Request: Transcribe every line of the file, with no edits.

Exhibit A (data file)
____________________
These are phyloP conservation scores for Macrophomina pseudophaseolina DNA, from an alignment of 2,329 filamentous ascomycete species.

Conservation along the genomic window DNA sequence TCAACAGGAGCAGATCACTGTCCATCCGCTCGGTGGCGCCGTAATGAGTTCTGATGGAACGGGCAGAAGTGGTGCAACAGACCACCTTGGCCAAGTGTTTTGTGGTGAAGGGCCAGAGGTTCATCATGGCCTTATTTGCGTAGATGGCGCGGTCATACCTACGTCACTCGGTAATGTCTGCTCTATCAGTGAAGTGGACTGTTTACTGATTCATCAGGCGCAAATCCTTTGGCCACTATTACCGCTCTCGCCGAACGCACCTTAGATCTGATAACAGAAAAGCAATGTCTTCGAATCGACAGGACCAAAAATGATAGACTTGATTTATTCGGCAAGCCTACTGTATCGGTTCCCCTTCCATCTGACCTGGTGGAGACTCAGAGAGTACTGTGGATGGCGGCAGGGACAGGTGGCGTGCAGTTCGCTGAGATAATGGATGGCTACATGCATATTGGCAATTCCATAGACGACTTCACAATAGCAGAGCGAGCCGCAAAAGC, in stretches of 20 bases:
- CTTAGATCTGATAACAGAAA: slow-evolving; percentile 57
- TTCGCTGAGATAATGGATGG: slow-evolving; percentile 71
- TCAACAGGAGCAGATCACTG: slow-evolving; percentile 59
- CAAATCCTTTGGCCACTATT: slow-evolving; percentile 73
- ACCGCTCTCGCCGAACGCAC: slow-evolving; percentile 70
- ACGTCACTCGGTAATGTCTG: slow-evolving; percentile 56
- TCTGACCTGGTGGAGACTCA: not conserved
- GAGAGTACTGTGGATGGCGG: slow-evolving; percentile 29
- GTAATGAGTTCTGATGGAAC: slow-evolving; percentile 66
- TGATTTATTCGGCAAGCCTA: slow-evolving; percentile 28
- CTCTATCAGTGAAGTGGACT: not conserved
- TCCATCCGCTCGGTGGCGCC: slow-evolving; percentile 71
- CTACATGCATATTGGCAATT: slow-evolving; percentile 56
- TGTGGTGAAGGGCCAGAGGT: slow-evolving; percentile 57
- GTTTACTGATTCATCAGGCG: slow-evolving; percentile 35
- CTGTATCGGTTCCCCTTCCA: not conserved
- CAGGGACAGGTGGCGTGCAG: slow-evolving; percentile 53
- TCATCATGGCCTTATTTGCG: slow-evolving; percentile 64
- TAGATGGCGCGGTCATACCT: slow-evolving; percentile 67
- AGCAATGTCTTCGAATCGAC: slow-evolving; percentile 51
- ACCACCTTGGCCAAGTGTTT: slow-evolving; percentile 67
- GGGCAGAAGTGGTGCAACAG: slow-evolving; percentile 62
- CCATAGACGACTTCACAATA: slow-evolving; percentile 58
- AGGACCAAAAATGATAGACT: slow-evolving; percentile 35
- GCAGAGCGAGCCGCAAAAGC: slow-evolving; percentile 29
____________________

These are phyloP conservation scores for Macrophomina pseudophaseolina DNA, from an alignment of 2,329 filamentous ascomycete species.

Conservation along the genomic window DNA sequence TCAACAGGAGCAGATCACTGTCCATCCGCTCGGTGGCGCCGTAATGAGTTCTGATGGAACGGGCAGAAGTGGTGCAACAGACCACCTTGGCCAAGTGTTTTGTGGTGAAGGGCCAGAGGTTCATCATGGCCTTATTTGCGTAGATGGCGCGGTCATACCTACGTCACTCGGTAATGTCTGCTCTATCAGTGAAGTGGACTGTTTACTGATTCATCAGGCGCAAATCCTTTGGCCACTATTACCGCTCTCGCCGAACGCACCTTAGATCTGATAACAGAAAAGCAATGTCTTCGAATCGACAGGACCAAAAATGATAGACTTGATTTATTCGGCAAGCCTACTGTATCGGTTCCCCTTCCATCTGACCTGGTGGAGACTCAGAGAGTACTGTGGATGGCGGCAGGGACAGGTGGCGTGCAGTTCGCTGAGATAATGGATGGCTACATGCATATTGGCAATTCCATAGACGACTTCACAATAGCAGAGCGAGCCGCAAAAGC, in stretches of 20 bases:
- CTTAGATCTGATAACAGAAA: slow-evolving; percentile 57
- TTCGCTGAGATAATGGATGG: slow-evolving; percentile 71
- TCAACAGGAGCAGATCACTG: slow-evolving; percentile 59
- CAAATCCTTTGGCCACTATT: slow-evolving; percentile 73
- ACCGCTCTCGCCGAACGCAC: slow-evolving; percentile 70
- ACGTCACTCGGTAATGTCTG: slow-evolving; percentile 56
- TCTGACCTGGTGGAGACTCA: not conserved
- GAGAGTACTGTGGATGGCGG: slow-evolving; percentile 29
- GTAATGAGTTCTGATGGAAC: slow-evolving; percentile 66
- TGATTTATTCGGCAAGCCTA: slow-evolving; percentile 28
- CTCTATCAGTGAAGTGGACT: not conserved
- TCCATCCGCTCGGTGGCGCC: slow-evolving; percentile 71
- CTACATGCATATTGGCAATT: slow-evolving; percentile 56
- TGTGGTGAAGGGCCAGAGGT: slow-evolving; percentile 57
- GTTTACTGATTCATCAGGCG: slow-evolving; percentile 35
- CTGTATCGGTTCCCCTTCCA: not conserved
- CAGGGACAGGTGGCGTGCAG: slow-evolving; percentile 53
- TCATCATGGCCTTATTTGCG: slow-evolving; percentile 64
- TAGATGGCGCGGTCATACCT: slow-evolving; percentile 67
- AGCAATGTCTTCGAATCGAC: slow-evolving; percentile 51
- ACCACCTTGGCCAAGTGTTT: slow-evolving; percentile 67
- GGGCAGAAGTGGTGCAACAG: slow-evolving; percentile 62
- CCATAGACGACTTCACAATA: slow-evolving; percentile 58
- AGGACCAAAAATGATAGACT: slow-evolving; percentile 35
- GCAGAGCGAGCCGCAAAAGC: slow-evolving; percentile 29